The OIG conducted a follow-up audit to determine progress made by DOL to address past OIG and General Accounting Office recommendations about data inaccuracies and weaknesses in prevailing wage determination procedures. Based on our recent audit, the OIG is concerned that the $22 million spent by DOL since 1997 to reengineer the wage survey process has resulted in limited improvements and that some problems persist. We found that wage and fringe benefit data supplied to DOL and used in surveys continue to have inaccuracies. Because surveys are returned by companies, unions, and others that voluntarily submit wage data, there is the

An owner of a New York construction company pled guilty to structuring cash withdrawals from a bank account to hide his failure to pay workers the prevailing wage on federally funded contracts. He agreed to forfeit $5 million to the government. The owner had been awarded contracts by the New York City Housing Authority, including a contract to renovate all bathrooms and kitchens in New York City housing projects. This contract was funded chiefly by the Department of Housing and Urban Development and thus subject to Federal prevailing wage requirements under the Davis-Bacon Act.

Selected Statistics
Investigative monetary accomplishments............................................................$60.3 million Questioned costs ..................................................................................................$13 million Audit and evaluation reports issued ................................................................................... 45 Indictments .................................................................................................................... 223 Convictions .................................................................................................................... 166 Investigative cases opened ............................................................................................... 271 Investigative cases closed ................................................................................................. 218 Investigative cases referred for prosecution ...................................................................... 313 Investigative cases referred for administrative/civil action.................................................. 161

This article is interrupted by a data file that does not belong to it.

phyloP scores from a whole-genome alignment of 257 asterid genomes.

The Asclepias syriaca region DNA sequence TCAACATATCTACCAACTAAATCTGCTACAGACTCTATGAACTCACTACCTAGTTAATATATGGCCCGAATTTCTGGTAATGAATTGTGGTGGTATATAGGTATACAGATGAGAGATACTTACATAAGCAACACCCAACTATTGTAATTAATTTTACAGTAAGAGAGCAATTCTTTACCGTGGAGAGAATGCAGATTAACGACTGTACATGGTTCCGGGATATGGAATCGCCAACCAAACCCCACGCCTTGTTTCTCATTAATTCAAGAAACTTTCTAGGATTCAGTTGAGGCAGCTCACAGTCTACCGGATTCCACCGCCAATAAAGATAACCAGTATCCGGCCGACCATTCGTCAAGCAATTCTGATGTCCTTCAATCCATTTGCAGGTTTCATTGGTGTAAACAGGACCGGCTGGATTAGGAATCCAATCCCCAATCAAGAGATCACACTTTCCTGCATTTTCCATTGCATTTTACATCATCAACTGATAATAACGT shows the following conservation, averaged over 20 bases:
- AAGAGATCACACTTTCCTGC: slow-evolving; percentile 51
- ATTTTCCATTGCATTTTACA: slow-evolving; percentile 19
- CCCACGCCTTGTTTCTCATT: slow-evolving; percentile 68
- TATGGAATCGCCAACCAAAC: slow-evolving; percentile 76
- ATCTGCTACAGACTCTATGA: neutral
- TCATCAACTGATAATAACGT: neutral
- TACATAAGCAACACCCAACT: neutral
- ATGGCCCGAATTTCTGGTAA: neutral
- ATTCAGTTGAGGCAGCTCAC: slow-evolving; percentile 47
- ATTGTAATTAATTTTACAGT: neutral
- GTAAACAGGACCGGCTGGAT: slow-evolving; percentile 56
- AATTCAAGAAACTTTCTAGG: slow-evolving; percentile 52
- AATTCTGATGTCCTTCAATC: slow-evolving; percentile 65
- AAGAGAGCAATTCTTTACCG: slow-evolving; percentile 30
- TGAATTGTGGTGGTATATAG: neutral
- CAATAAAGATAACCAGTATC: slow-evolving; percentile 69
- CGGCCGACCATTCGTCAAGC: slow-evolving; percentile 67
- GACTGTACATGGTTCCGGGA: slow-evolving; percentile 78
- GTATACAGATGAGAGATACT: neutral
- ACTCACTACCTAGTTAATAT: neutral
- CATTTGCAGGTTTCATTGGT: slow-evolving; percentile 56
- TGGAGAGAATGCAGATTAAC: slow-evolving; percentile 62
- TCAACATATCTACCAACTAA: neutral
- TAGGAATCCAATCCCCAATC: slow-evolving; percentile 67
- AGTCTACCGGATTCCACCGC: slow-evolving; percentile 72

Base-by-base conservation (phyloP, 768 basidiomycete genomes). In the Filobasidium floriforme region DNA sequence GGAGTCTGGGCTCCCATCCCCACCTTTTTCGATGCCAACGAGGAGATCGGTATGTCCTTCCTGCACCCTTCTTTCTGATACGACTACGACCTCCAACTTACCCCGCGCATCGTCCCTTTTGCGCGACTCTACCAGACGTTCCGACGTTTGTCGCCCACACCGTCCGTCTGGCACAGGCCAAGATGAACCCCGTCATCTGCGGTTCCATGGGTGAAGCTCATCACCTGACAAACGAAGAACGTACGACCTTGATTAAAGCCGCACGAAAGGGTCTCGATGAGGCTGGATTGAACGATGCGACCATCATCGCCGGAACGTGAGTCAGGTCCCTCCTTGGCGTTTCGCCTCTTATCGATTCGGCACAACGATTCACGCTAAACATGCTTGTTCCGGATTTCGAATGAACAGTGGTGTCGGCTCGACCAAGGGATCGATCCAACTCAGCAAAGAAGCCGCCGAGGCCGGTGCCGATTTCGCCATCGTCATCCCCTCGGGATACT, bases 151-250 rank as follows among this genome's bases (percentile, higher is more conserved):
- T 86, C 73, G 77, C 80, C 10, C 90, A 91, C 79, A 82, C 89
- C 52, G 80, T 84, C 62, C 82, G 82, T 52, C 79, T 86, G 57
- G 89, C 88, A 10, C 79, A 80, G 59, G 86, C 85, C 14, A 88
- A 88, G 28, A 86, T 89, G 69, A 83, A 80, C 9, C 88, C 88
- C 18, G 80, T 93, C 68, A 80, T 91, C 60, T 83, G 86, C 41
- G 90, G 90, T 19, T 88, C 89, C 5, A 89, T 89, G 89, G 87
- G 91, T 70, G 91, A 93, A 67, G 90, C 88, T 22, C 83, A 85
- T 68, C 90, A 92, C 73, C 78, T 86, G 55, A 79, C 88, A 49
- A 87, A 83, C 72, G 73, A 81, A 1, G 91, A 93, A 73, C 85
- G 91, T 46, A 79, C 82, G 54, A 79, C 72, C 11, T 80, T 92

Employment and Training
The OIG conducted a performance audit of Ohio’s implementation of the Workforce Investment Act (WIA) from July 2000 through June 2002. We found that Ohio’s WIA program was not fully implemented or in compliance with program requirements. Specifically, our audit looked at Ohio’s compliance with 17 provisions of WIA identified by ETA as being critical to states’ implementation of WIA. We found Ohio was not in compliance with over 50% of those critical elements, resulting in inaccurate accounting and time reporting, unreliable participant activity reporting, and inefficient delivery of services. In addition, Ohio had not completed corrective action on 60% of noncompliance and nonperformance concerns raised by ETA during a 2001 review. Among our recommendations was that ETA direct Ohio to improve controls over accounting and time reporting. Ohio officials were in overall agreement with our recommendations and identified steps they had taken or planned to take to address the recommendations.